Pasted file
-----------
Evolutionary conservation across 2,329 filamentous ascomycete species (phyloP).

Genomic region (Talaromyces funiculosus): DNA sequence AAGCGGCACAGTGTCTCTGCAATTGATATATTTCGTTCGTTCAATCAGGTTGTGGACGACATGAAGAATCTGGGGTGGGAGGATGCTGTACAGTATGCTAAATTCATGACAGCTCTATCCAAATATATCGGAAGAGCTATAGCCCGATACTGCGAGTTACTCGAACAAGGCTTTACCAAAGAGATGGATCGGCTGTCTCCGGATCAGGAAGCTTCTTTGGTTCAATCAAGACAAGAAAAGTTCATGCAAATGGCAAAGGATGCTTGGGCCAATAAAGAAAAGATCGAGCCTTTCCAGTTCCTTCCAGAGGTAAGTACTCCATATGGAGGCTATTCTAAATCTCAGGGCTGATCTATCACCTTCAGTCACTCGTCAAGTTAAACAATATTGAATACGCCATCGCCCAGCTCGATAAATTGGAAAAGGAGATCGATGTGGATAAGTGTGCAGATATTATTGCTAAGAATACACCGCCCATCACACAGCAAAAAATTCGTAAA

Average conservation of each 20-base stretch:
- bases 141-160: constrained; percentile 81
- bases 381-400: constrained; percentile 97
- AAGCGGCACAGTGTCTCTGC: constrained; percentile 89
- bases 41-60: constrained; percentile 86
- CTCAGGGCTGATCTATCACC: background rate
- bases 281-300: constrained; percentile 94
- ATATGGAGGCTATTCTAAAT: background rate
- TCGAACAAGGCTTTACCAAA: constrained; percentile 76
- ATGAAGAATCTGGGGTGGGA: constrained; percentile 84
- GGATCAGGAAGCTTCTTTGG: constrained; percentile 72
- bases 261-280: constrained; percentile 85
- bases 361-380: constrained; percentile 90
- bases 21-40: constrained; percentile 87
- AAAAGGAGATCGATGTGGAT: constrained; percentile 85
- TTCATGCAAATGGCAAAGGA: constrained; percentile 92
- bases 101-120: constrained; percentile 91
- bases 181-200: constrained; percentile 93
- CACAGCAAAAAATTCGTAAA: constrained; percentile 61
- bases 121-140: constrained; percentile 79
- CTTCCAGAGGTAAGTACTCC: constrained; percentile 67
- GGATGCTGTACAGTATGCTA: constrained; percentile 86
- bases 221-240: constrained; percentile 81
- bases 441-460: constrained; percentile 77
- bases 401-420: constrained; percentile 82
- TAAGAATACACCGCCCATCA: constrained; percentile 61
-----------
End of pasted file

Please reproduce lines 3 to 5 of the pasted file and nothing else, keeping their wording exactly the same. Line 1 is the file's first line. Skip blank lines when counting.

Average conservation of each 20-base stretch:
- bases 141-160: constrained; percentile 81
- bases 381-400: constrained; percentile 97